Friday, January 7, 2011

A Salute To Winemaking-Charleston Wine and Food Festival

What list contains names like Jeroboam, Rehoboam, Methuselah, Salmanazar, Balthazar, Nebuchadnezzar, and Sovereign? No, it doesn't have anything to do with the Bible. These are designated names for wine bottle sizes. The most well known wine bottle size is the Magnum, which is the equivalent of two standard size bottles of 1.5 liters. There are hundreds of wine types in the world, each with its own flavors and styles. Most people know about the popular varieties, such as chardonnay, cabernet, zinfandel, muscadel, pinot blanc, and merlot. Even more daunting is the glossary of wine terminology. When I take a glass of wine, I don't ask to sniff the cork, role it around in the glass, smell it, or swish it throughout my mouth. I just drink it. One could very well say I seriously lack the cultural sophistication and elegance required in wine selection and recognition.

Wines were first introduced to the United States as early as the 17th century. On the East Coast, early settlers were disappointed by the native wine varieties, which made strong and earthy wine, so they imported wine cuttings from their European homelands. Unfortunately, disease and severe weather took their toll on the fledgling vines, and they didn't survive. In the 19th century, due to the work of horticulturist Thomas Munson, growers discovered that by grafting European varieties to American rootstock, they could produce flavorful wine. This process also saved the European wine industry from extinction when American rootstock was taken over to England infected with phylloxera.

On the west coast, 18th century Spanish missionaries planted vines at each mission to produce sacramental wine. The 1849 Gold Rush brought a growing number of immigrants, mostly of the Italian descent, who planted in the Napa and Sonoma valleys and the Sierra foothills to satisfy the increased demands of the thirsty miners. Prohibition in 1919 nearly decimated the American winemaking industry. It was illegal to produce wine except for medicinal, sacramental, or home winemaking purposes. A handful of California winemakers survived by making sacramental wine. It wasn't repealed until 1933. In the following years quality wines were produced, but had difficulty marketing them.

Then, in 1976, two California wines beat their French counterparts in a blind taste test in Paris. The ancient European wineland's rigid grip on the hiearchy of quality wine was broken. Now, California is the largest producer in the country, producing 90 per cent of the nation's wine. Other top wine-producing states include New York, Oregon, and Washington. The United States is the third largest wine-consuming country in the world, following only France and Italy.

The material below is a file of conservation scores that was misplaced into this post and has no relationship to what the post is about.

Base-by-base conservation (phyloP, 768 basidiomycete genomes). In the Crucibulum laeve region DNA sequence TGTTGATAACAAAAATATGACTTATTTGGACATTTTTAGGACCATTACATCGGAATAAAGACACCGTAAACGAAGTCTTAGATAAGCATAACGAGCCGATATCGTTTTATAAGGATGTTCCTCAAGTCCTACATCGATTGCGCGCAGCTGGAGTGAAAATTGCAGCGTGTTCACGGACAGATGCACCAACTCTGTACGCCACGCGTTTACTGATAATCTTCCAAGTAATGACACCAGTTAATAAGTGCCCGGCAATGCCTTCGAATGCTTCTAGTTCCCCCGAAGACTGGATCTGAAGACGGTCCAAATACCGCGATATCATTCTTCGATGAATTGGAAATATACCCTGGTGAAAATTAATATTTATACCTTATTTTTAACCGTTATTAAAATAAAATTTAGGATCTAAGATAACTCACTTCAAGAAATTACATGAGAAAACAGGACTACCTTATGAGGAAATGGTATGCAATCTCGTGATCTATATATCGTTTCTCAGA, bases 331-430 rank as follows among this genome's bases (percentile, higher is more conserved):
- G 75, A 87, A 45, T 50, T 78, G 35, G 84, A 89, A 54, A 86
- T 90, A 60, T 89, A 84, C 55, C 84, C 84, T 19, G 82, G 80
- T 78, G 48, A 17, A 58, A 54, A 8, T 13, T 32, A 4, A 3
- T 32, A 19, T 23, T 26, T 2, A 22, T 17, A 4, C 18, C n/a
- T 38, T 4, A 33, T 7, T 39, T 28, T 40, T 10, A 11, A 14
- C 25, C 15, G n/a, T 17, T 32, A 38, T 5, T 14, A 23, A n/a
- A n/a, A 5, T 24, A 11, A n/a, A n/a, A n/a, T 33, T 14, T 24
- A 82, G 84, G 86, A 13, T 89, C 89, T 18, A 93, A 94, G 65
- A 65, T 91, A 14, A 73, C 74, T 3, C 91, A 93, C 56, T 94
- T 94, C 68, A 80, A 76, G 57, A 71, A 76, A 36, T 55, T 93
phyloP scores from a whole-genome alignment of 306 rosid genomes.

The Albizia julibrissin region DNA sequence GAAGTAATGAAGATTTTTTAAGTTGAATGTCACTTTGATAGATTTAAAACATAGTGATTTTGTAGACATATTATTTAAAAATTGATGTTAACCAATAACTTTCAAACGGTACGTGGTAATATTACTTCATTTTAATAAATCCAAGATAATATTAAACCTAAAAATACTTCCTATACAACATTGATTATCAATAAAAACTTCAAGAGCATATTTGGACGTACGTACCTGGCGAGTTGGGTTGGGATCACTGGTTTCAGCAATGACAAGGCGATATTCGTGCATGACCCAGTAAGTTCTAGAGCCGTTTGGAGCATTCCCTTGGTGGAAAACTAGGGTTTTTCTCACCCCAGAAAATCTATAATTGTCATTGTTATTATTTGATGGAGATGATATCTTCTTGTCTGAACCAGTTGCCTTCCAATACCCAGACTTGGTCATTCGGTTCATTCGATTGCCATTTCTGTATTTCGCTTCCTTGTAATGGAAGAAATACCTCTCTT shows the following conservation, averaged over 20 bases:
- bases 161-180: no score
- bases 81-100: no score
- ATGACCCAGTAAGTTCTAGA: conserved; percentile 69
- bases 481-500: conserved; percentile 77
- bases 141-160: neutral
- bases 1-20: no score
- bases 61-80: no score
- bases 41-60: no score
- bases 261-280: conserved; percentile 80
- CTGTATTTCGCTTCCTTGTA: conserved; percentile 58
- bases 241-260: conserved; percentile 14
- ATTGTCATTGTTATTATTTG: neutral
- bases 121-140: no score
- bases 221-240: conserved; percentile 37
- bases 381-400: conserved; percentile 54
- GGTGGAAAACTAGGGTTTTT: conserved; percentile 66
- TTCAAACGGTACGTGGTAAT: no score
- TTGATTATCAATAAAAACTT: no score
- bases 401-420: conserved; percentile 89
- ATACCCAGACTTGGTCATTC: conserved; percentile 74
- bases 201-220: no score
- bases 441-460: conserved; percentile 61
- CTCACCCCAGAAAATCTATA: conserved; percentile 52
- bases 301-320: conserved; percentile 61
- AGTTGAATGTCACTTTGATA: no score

The hot and humid summers of South Carolina make it a challenge to grow grapes for wine production. It requires viticulturalists to adapt their canopy(the parts of the vine visible aboveground) to minimize direct sunlight on the grapes, which are often harvested early in the summer. South Carolina is not a designated American Viticultural Area. An American Viticultural Area is a designated wine grape-growing region in the United States distinguishable by geographic features, with boundaries defined by the Alcohol and Tobacco Tax and Trade Bureau and the United States Department of the Treasury.

Still, there are numerous wineries in SC, one of which is in Charleston, the Market Street Winery. Charleston is also host to a four day event called "one of the top five food and wine festivals in the U.S." by Forbes Traveler, the annual BB&T Charleston Wine and Food Festival. This year it will take place March 3-6. March 4, at Marion Square, the 6 Top Chefs Challenge will take place. The Festival for the first time will celebrate the Bravo hit TV show, Top Chef, with a bash and “Lowcountry Ingredient” challenge. A fan favorite from each season will be on-hand to serve a small plate of their signature recipe. Tickets are still available. This is just one of the numerous events scheduled throughout the four days. Click for the complete list. In conclusion, "If your heart is warm with happiness, you'll need a glass of wine-if sorrow chills your heart, have two!"

Other wine and food festivals:
Coastal Uncorked Food and Wine Festival
Beaufort Wine and Food Weekend
High Museum Wine Auction
Atlanta Food & Wine Festival
New Orleans Wine & Food Experience
Cincinnati Wine Festival
South Beach Wine & Food Festival
Looking for accommodations or flights go to Vacation Rick Travel (Priceline affiliate)

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